Reason: Pitch and Formant Manipulation with Neptune

The Neptune device lets you adjust the pitch and formants of audio, either recorded or live. This is similar to the infamous Auto-Tune processor.

Neptune can apply subtle pitch correction, or it can create the robot vocal effect made famous in tunes by Cher and T-Pain, among others.

Here’s how to get started.

  1. Select an audio track with a lengthy clip of someone singing or speaking.
  2. Create a Neptune device (Create > Studio FX > Neptune Pitch Adjuster). This sets up Neptune as an insert effect for your audio track.
  3. Turn on formant correction in Neptune by clicking the button circled below.

    (For more about formants, see below.)

  4. Choose a scale from the SCALE popup menu (currently set to “Chromatic”), and set a tonic note with the ROOT field to the left of the menu, for example...

    When you play the track, Neptune conforms the pitches to the ones in the scale.

  5. To get the T-Pain robot effect, turn up the CORRECTION SPEED dial to 3 o’clock or above. This reduces the portmento time between corrected pitches to a minimum.

Customizing the Correction Pitch Grid

You’re not limited to the few scales in that popup menu.

Harmonizing a Vocal Track

Neptune’s Voice Synth can harmonize a monophonic vocal track.

  1. Set the MIDI destination, as seen in the previous picture, to TO VOICE SYNTH.
  2. Turn down the PITCHED SIGNAL slider at the right of Neptune, leaving only the VOICE SYNTH slider turned up. After you understand what the Voice Synth does, you can combine the two signals.

  3. Create a sequencer track for Neptune, if you don’t already have one, by selecting the Neptune device and choosing the Edit > Create Track for Neptune 1 menu command.
  4. With this new track selected, play the sequence and play chords on a MIDI keyboard. When you play a chord, the voice in your track will sing using the pitches you hold down. You will hear sound only while you hold notes down. You can record these chords, just as you would on any Instrument track.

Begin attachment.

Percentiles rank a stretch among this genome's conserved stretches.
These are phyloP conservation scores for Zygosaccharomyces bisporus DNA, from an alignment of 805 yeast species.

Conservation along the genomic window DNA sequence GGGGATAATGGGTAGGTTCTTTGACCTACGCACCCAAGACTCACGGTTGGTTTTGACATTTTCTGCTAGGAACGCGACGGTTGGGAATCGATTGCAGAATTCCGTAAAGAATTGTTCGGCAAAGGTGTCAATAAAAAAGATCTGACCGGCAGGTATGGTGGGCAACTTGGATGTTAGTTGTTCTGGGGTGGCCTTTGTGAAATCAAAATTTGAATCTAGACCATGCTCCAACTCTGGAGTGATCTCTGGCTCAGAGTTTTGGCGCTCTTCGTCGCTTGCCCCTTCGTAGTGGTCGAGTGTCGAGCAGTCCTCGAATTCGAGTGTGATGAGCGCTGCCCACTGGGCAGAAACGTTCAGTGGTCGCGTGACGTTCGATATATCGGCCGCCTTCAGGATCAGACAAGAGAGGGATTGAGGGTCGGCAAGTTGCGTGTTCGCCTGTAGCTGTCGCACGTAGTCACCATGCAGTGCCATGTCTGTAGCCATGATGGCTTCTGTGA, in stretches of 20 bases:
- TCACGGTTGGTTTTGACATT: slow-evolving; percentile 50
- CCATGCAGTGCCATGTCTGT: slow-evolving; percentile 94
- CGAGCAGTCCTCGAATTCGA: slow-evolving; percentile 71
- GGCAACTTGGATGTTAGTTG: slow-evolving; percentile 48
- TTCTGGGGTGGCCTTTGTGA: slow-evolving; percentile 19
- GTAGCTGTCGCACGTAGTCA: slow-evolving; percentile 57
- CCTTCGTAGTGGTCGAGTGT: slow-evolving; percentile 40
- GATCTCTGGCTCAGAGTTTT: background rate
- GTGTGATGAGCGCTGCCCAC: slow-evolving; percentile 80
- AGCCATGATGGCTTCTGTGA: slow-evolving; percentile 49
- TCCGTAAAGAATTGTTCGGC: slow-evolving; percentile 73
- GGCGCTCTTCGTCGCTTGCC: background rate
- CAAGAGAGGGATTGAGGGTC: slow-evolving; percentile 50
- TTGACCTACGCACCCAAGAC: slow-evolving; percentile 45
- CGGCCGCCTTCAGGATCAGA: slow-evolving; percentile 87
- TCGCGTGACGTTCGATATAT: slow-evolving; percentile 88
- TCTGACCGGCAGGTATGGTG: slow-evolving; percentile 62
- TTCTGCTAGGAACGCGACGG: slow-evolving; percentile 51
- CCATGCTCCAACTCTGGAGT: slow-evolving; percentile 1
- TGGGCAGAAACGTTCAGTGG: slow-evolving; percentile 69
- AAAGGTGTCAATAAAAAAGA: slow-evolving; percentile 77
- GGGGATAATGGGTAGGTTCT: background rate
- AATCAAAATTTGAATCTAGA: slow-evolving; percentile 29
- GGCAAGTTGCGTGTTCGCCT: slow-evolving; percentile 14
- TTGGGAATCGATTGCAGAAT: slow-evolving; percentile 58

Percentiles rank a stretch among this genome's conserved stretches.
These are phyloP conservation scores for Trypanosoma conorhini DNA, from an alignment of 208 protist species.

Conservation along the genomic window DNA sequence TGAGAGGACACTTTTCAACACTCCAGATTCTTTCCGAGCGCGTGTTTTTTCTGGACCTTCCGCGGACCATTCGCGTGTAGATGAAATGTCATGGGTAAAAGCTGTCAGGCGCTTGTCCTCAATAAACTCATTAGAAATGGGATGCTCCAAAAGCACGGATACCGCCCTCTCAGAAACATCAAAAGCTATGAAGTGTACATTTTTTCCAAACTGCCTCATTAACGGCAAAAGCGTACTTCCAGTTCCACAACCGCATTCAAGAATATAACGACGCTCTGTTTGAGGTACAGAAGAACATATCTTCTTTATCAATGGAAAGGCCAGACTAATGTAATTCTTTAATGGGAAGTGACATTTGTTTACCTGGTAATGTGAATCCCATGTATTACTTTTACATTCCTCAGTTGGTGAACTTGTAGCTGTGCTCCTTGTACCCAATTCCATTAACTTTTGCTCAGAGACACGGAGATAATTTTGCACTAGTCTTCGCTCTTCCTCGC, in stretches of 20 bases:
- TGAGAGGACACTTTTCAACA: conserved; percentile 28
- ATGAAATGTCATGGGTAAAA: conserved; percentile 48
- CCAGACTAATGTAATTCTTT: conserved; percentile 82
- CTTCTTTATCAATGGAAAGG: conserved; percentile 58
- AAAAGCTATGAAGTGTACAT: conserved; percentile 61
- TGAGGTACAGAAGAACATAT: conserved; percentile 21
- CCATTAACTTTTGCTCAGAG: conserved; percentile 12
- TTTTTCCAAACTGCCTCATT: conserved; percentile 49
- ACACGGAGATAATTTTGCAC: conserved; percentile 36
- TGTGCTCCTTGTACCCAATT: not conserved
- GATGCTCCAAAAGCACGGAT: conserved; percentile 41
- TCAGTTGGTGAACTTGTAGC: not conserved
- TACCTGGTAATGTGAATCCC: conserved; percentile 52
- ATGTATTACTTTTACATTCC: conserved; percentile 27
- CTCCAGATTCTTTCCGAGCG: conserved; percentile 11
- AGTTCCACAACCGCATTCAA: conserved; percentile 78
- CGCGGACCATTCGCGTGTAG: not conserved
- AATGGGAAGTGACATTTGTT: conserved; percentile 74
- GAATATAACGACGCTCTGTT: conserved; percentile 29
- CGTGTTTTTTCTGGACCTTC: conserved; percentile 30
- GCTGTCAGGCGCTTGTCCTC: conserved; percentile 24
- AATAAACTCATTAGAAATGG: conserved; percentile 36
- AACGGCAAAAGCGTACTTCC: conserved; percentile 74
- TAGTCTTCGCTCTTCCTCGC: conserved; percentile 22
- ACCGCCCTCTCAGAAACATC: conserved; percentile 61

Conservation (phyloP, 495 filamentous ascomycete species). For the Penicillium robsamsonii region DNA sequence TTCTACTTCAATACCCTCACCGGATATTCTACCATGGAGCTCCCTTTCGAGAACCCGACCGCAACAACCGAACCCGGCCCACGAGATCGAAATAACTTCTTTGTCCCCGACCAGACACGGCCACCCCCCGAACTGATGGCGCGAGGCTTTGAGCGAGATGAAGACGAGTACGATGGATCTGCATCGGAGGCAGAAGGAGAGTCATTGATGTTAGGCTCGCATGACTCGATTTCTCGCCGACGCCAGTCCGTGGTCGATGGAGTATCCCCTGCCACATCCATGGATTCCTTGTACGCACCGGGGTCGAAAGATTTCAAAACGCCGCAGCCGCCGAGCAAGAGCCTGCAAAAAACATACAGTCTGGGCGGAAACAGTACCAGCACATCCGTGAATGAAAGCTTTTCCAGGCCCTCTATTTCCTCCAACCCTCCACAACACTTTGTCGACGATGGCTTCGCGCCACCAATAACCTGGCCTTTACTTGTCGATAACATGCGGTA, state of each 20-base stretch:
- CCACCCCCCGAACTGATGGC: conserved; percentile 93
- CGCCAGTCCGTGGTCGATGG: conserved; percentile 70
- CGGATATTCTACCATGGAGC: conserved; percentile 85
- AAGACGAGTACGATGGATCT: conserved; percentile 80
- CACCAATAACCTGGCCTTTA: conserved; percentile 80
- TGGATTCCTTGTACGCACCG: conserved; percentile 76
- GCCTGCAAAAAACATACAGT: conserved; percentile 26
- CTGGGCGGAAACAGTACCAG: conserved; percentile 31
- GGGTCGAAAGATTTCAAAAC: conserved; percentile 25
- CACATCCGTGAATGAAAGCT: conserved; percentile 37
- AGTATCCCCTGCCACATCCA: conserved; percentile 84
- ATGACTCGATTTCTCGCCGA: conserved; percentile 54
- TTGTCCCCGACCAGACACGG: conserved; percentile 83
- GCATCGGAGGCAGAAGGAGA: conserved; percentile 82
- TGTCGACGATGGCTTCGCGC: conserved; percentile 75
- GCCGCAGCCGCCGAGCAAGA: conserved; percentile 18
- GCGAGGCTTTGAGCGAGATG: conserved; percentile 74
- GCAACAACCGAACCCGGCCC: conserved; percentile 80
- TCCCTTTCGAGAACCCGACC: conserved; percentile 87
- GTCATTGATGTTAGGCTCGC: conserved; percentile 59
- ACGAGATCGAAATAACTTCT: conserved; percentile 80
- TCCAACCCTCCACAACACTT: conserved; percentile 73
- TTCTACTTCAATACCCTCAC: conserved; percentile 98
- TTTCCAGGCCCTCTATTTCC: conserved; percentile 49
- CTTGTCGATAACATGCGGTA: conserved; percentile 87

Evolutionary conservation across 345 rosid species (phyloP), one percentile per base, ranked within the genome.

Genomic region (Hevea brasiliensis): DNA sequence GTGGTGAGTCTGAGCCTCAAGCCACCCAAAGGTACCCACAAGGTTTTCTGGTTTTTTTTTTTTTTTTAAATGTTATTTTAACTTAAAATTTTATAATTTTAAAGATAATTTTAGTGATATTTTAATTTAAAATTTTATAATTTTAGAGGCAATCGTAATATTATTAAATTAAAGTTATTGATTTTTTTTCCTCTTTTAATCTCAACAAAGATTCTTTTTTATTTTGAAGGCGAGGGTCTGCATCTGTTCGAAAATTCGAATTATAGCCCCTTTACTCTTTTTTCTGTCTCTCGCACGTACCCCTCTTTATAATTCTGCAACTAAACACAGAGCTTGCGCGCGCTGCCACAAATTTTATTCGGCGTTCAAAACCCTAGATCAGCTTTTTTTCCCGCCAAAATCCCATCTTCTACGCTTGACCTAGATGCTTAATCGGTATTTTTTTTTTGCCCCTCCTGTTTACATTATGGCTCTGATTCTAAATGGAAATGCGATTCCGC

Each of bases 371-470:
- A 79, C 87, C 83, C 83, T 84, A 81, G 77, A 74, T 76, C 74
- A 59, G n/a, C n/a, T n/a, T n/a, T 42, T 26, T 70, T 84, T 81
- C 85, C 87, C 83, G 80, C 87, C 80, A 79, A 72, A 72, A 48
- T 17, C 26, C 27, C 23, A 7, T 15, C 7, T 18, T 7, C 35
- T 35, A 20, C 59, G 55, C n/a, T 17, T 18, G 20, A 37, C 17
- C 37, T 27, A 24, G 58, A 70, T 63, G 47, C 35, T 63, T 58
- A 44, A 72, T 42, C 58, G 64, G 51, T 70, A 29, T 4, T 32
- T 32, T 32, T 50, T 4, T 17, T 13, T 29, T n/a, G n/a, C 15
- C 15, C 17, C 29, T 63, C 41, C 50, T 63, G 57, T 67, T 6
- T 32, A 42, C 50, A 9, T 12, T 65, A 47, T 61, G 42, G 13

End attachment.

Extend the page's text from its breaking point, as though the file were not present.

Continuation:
Note that the Pitch Adjust, Transpose, and Formant controls do not affect the Voice Synth.

About Formants

A formant is a resonant frequency present in many acoustic sound sources, such as stringed instruments and voices. Formants are often fixed in frequency, with the frequency determined by the physical characteristics of a resonating body. For example, an acoustic guitar has some resonant frequencies that are due to the size and shape of the guitar box, and these frequencies are emphasized regardless of the pitches that you play on the instrument. Formant frequencies are partly responsible for the characteristic sound of an instrument.

Voices are similar, with the additional complication that the resonating cavity — the mouth and throat — changes shape constantly to produce different vowel sounds. Each vowel you sing has a characteristic set of formant frequencies, regardless of the pitch you sing.

When you transpose the sound of a voice or an acoustic instrument, you shift these formant frequencies by the same interval that you shift the fundamental and its overtones. This can make a voice sound unnatural: like chipmunks when you transpose higher, like a monster when you transpose lower. Essentially, this is like decreasing or increasing the size of the vocal cavity.

Neptune is capable of analyzing the formant frequencies of incoming audio and preserving these formants while the audio undergoes transposition. All you have to do to make this happen is turn the FORMANT switch on (as shown in the first picture on this page).

You can also achieve creative effects, such as gender changing, by using the SHIFT knob, which shifts formant frequencies higher or lower than they were in the original sound. This happens independently of other transposition that Neptune performs.

Additional Neptune Tips

Copyright ©2013 John Gibson